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Mongolia is a landlocked country between Russia and China. Their culture has strong ties to the distant past making modernism blend with ancient traditions. 

There is a long and rich history of nomadic culture in Mongolia, and many people still live a nomadic lifestyle. Herders move their livestock from place to place in search of grazing land.

Mongolia was once the heart of the Mongol Empire, which was one of the largest empires in history. The Mongol Empire was founded by Genghis Khan in the 13th century, and it stretched from Eastern Europe to China and it was built on the backs of horses.

The Mongol horsemen are some of the finest horsemen in the world, and they were able to conquer vast swaths of territory thanks to their skills on horseback. Horsemanship is a symbol of national identity and a way of life that is still practiced today.

Mongolian culture is strongly influenced by Buddhism and there are many monasteries and temples. Mongolian Buddhism is a unique blend of Tibetan Buddhism and traditional Mongolian shamanism, which is a pre-Buddhist religion that is still practiced by many Mongolians today. It teaches that all beings are interconnected, and that humans have a responsibility to care for the natural world.

Mongolia is home to some of the most stunning scenery in the world, including the Terelj National Park, Khuvsgul Lake, and the Gobi Desert.


Ulaanbaatar is a fascinating city with a lot to offer visitors. It is home to several Buddhist monasteries, including the Gandantegchilin Monastery, which is one of the largest and most important monasteries in Mongolia.

Ulaanbaatar is a city of contrasts, where traditional Mongolian culture meets modern urban life. It's located in a beautiful part of the country, surrounded by mountains and steppes.

Naadam Festival

Naadam is a national festival celebrated across Mongolia every year from July 11 to 13 that focuses on traditional horse racing, wrestling and archery. It is also a time for cultural celebration. There are traditional dances, music, and performances, and people dress in their finest traditional costumes. The origins of Naadam can be traced back to the 13th century when it was used as a way to train soldiers for battle.

Children represent the future of Mongolia. The Naadam festival is a way to pass cultural traditions to the next generation. In Mongolian culture, children are believed to be closer to the spirit world than adults.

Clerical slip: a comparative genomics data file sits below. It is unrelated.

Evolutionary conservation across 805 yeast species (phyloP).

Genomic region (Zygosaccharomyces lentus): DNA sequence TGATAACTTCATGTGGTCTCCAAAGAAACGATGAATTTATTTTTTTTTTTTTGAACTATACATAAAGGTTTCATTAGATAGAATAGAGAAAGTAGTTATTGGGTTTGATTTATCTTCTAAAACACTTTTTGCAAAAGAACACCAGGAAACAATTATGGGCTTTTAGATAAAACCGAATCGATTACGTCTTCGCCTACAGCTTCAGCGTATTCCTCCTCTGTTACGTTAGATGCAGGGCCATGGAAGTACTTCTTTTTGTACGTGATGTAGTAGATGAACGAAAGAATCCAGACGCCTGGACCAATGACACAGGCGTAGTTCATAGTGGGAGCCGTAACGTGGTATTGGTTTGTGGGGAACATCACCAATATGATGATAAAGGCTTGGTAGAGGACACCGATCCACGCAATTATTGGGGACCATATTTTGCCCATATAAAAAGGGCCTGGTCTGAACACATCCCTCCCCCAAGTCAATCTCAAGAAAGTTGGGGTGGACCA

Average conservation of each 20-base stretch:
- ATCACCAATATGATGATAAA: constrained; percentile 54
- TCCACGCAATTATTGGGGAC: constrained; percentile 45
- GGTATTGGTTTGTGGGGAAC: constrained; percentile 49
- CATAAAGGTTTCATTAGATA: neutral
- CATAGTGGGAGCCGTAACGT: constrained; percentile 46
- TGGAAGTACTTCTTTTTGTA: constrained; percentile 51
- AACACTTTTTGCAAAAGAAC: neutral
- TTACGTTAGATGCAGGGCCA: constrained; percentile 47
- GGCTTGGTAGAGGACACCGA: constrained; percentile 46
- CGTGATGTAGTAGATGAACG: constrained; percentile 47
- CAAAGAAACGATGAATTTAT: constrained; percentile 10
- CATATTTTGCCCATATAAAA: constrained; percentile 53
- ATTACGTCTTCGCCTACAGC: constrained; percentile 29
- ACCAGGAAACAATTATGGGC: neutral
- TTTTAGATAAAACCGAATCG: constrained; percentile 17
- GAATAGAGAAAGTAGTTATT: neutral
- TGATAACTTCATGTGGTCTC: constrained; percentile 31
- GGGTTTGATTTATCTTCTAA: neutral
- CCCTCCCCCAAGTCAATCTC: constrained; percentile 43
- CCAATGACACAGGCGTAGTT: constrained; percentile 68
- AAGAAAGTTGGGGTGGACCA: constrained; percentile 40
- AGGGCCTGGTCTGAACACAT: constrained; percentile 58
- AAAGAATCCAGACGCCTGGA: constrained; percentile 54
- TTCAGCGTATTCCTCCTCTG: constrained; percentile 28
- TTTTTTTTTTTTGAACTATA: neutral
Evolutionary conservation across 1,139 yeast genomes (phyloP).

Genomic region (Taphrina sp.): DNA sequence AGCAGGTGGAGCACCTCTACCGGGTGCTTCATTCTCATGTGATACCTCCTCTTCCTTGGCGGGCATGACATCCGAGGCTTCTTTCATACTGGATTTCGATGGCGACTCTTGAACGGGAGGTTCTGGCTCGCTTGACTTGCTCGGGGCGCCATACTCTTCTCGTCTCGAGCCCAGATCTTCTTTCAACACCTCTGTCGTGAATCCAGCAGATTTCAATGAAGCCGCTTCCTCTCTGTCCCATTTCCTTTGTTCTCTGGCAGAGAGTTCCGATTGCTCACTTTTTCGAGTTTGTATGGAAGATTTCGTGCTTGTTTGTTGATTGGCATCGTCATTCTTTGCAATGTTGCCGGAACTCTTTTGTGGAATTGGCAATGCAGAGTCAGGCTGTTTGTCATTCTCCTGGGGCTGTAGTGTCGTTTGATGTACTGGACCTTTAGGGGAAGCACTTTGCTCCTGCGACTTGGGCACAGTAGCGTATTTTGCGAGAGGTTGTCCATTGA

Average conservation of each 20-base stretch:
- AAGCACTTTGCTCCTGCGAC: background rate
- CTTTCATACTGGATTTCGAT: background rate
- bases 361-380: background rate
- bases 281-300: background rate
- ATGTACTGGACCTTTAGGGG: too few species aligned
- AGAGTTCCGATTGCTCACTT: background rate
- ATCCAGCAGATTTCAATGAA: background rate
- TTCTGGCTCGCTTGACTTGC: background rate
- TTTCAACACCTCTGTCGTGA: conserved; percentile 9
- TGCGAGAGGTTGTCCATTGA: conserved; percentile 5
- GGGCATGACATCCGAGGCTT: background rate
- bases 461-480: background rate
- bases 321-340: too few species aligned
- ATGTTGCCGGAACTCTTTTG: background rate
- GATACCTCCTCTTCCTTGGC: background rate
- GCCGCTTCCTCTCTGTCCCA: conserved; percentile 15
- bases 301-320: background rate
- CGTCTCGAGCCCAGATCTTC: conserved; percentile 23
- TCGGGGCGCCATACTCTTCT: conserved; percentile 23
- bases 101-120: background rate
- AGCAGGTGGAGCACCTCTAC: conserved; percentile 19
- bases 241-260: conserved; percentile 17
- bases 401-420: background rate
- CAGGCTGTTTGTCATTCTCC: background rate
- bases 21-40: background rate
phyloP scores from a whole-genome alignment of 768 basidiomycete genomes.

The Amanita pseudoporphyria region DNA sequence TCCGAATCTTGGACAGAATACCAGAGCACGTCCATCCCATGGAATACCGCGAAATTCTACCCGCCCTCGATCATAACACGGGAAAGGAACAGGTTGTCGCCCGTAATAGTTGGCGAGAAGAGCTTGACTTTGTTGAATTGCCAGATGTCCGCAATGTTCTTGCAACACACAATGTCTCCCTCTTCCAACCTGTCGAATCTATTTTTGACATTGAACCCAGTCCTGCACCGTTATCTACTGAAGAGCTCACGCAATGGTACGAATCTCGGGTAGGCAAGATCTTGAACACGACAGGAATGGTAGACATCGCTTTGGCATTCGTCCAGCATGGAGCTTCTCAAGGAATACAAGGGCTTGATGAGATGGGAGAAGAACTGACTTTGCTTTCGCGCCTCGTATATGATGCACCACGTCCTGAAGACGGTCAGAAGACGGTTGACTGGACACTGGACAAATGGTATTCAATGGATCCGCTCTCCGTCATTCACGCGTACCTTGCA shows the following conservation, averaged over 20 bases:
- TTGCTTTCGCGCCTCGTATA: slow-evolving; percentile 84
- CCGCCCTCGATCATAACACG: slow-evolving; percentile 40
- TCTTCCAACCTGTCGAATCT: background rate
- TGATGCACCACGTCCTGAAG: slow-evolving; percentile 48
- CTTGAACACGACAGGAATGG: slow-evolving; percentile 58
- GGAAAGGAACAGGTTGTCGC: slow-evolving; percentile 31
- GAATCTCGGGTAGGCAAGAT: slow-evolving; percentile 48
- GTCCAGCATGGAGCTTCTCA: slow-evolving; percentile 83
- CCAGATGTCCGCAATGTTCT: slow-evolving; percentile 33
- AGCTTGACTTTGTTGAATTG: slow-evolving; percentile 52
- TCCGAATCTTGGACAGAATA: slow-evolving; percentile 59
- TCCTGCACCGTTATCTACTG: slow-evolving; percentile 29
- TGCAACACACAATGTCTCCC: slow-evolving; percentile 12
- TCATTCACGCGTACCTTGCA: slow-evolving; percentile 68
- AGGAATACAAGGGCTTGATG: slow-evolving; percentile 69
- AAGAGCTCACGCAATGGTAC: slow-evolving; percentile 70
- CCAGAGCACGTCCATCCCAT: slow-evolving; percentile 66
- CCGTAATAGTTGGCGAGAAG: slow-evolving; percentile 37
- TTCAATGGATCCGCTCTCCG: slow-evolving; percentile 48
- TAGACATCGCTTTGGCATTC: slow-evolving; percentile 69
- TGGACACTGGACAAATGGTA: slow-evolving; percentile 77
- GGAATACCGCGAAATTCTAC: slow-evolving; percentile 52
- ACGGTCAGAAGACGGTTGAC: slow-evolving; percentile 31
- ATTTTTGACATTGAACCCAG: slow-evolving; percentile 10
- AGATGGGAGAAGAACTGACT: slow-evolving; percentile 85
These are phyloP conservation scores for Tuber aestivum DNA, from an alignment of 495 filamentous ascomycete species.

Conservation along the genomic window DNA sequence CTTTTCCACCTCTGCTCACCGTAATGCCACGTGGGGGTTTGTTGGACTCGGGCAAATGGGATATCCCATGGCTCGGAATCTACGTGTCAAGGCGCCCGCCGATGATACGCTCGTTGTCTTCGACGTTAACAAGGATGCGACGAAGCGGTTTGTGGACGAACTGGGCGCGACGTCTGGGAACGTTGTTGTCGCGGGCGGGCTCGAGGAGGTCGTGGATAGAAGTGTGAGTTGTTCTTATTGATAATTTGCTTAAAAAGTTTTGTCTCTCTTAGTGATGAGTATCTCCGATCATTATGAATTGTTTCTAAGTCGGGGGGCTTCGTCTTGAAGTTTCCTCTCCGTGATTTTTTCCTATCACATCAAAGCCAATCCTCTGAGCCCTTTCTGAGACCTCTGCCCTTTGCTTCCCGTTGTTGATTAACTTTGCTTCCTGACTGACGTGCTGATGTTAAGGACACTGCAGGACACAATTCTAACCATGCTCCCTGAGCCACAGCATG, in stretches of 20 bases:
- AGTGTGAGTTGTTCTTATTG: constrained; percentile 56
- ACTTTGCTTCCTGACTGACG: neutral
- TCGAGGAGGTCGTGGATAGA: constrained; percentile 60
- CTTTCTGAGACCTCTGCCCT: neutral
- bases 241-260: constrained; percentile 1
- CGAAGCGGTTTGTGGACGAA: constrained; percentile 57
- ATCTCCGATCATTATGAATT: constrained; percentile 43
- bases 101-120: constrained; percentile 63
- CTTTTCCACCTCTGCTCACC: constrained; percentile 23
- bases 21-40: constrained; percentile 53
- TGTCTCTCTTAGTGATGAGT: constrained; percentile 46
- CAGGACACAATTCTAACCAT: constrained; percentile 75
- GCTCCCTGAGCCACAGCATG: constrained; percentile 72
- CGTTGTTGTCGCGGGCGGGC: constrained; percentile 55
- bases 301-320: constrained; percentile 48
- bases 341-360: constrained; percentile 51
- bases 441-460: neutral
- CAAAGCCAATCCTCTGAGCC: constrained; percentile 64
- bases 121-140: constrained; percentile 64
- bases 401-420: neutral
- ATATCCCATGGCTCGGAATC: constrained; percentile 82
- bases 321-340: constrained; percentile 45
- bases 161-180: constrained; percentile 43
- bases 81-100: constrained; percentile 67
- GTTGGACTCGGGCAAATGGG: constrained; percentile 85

Ankle bone shooting is a traditional Mongolian game that is played with the ankle bones of sheep or goats. The goal of the game is to knock as many target bones off the target board as possible.

Naadam Festival
Terelj National Park

Terelj National Park is one of the most popular national parks in Mongolia, located just 65 kilometers northeast of the capital city of Ulaanbaatar. The park is known for its stunning scenery, including towering granite mountains, wildflower meadows, and bizarre rock formations. Visitors can enjoy hiking, horseback riding, rafting, and camping in the park, as well as visiting a Buddhist monastery and a traditional Mongolian ger camp.

Terelj National Park
Khuvsgul Lake

Khuvsgul Lake is located in the northwestern part of Mongolia, near the Russian border. Here you may find reindeer herders in their tepees carving antlers to sell to tourists.

Shamanism is the indigenous religion of Mongolia. Shamans are believed to have the ability to communicate with the spirit world and to heal the sick.

Mongolian deer stones are ancient megaliths carved with symbols. The name comes from their carved depictions of flying deer. They are a reminder of the ancient people who lived in this region and their rich cultural heritage.

Khuvsgul Lake
Gobi Desert

The Gobi Desert is a vast, arid region that covers parts of Mongolia and China. It is the fifth largest desert in the world, and is characterized by its extreme weather conditions, unique ecosystem, and rich history.

Winter temperatures can drop below -40 degrees Fahrenheit, while summer temperatures can soar above 100 degrees Fahrenheit. The desert also has an average annual rainfall of only 7.6 inches.

The Gobi Desert is home to a diverse range of plant and animal life, many of which are adapted to the harsh desert environment. It’s supports a variety of animals, including gazelles, Bactrian camels, wolves, foxes, and snakes.

The region has a number of ancient ruins and petroglyphs.

Flaming Cliffs

In 1922, paleontologists made the first major discovery of dinosaur eggs and embryos at the Flaming Cliffs. They found a nest of Protoceratops eggs, which were perfectly preserved in the sandstone. This discovery was a major breakthrough in paleontology, as it provided the first concrete evidence that dinosaurs laid eggs.

Gobi Desert